Verdict: Not one of the more memorable silent films. *1/2.
|Ann Dvorak and Carole Landis|
Arthur Earthleigh (George Brent) is a hen-pecked husband in Greenwich Village who meets up with a kooky, tippling gal named Olive (Ann Dvorak) while his wife, Mae (Carole Landis of A Scandal in Paris) is out of town. Taking Olive to his apartment, Arthur is panicked to discover that it's hard to get rid of her -- until she apparently drops dead in his living room. He puts the body on the terrace of his disliked next-door neighbor, artist David Gelleo (Turhan Bey of The Mummy's Tomb), who is trying to entertain fellow dog lover Deborah (Virginia Mayo). David insists that Arthur help him get rid of the body, but is Olive really dead, and what will happen when Mae gets back in town? And could either Arthur or David be the notorious Greenwich Village Murderer who has already amassed several victims? Out of the Blue is as silly as it sounds, although it has some amusing moments, and the performances are more than okay. Brent [The Great Lie] is fine in a much nerdier role than he normally played, and Ann Dvorak is absolutely delightful, although it may not be her fault that eventually the presence of drunken Olive -- dead, not dead, and so on -- becomes rather tiresome. Elizabeth Patterson is cute as a little old lady who keeps seeing corpses and Flame makes an impression as David's dog Rabelais.The light tone of the movie is at odds with the whole business of a fiendish murderer killing young women, albeit his activities are never shown.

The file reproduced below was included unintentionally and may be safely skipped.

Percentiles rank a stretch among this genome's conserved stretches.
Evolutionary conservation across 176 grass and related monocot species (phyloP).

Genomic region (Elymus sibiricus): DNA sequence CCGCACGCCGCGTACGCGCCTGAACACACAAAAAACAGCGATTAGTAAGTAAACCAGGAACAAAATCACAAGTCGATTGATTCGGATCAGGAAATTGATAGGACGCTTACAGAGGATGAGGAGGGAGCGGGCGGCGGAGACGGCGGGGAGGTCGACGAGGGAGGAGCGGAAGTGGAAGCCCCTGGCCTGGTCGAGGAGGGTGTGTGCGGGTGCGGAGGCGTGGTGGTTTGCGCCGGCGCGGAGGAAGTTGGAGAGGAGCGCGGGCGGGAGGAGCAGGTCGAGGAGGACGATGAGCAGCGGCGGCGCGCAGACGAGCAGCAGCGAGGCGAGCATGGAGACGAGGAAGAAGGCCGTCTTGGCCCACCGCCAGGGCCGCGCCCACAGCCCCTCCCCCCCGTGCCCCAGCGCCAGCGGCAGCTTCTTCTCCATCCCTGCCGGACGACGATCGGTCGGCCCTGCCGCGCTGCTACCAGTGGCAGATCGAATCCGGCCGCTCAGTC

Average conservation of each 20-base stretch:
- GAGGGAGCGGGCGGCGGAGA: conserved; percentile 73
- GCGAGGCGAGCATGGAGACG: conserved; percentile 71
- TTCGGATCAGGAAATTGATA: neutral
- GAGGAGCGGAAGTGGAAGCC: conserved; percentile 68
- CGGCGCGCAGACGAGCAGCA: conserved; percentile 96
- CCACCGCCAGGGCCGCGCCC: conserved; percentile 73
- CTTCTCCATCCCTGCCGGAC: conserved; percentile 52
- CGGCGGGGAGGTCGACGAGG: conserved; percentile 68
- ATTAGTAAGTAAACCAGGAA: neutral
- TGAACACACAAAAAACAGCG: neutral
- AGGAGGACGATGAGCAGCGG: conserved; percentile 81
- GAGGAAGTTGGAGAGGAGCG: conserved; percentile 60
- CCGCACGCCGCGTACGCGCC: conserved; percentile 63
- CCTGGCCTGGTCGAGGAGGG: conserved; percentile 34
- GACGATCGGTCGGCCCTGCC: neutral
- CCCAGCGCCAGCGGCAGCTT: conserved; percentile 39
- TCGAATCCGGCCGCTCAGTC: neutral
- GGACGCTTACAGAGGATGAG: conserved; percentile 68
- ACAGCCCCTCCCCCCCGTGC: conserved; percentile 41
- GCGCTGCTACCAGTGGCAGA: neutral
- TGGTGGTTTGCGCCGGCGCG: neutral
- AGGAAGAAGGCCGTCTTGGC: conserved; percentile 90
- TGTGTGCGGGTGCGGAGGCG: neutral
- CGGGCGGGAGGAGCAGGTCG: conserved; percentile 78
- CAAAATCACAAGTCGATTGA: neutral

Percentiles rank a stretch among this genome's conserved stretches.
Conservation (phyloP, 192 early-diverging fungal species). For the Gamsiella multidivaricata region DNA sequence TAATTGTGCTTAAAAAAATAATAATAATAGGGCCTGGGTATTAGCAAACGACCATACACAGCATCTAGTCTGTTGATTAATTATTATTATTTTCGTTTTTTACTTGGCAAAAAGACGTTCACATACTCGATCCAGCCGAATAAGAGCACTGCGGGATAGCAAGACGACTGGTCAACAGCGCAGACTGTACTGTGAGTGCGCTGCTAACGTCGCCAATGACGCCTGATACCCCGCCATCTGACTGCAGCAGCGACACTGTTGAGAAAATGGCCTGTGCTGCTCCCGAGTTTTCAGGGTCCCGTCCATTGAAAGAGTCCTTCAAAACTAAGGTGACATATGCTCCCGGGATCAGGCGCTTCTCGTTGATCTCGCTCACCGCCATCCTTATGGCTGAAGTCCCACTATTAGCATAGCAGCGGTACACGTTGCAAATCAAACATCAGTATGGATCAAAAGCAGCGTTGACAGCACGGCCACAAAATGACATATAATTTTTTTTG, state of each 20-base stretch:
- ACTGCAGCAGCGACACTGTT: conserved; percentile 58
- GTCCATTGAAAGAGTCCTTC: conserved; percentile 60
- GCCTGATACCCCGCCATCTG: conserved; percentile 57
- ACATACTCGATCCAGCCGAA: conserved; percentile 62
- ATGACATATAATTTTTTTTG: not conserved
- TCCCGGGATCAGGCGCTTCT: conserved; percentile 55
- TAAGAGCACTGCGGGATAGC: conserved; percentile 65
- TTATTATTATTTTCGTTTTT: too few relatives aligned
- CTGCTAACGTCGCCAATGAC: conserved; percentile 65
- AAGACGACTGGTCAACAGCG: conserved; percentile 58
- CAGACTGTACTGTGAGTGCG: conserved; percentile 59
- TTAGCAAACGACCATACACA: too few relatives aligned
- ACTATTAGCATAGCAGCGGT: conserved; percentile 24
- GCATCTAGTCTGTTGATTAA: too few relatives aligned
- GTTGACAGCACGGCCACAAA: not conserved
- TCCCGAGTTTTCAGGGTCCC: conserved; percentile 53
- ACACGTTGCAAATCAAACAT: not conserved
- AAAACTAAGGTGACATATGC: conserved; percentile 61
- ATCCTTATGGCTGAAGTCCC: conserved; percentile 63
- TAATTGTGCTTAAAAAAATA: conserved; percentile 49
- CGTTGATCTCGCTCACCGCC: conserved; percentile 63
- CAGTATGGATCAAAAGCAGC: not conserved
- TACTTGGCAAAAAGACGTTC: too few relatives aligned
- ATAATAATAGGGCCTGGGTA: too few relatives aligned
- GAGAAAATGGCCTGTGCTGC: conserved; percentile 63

Verdict: A little too cute: **1/2.
|James Ellison and Robert Lowery|
On the island of Hondorica, whose chief export is sugar, prime minister Henri Degiere (Marvin Miller) learns that his daughter, Francoise (Ingebord Kjeldsen), has been kidnapped by the Castro-inspired El Maximo Toro ["The Most Bull"] -- who is played by Robert Lowery -- and taken to his island. Francoise, a hellcat, is really Toro's lover, and it's all a plot to get some rifles from Degiere. Texas millionaire Longhorn (James Ellison) brings a bunch of women to Toro's island, and they shave his beard and somehow defeat him. Or something like that. Others trapped in this mess include Jackie Coogan, as Degiere's assistant; Tommy Cook [Missile to the Moon] as native Razmo; and Gabriel Dell [Junior G-Men] as Henderson, Toro's good right arm. Henderson has a pretty girlfriend named Melesa (True Ellison, James Ellison's daughter, who played Snow White in Wonderful World of the Brothers Grimm).The music is okay but the attempts at satire are pitiful and the film hasn't got a single laugh.
Verdict: If only the girls had taken over! 1/2 star.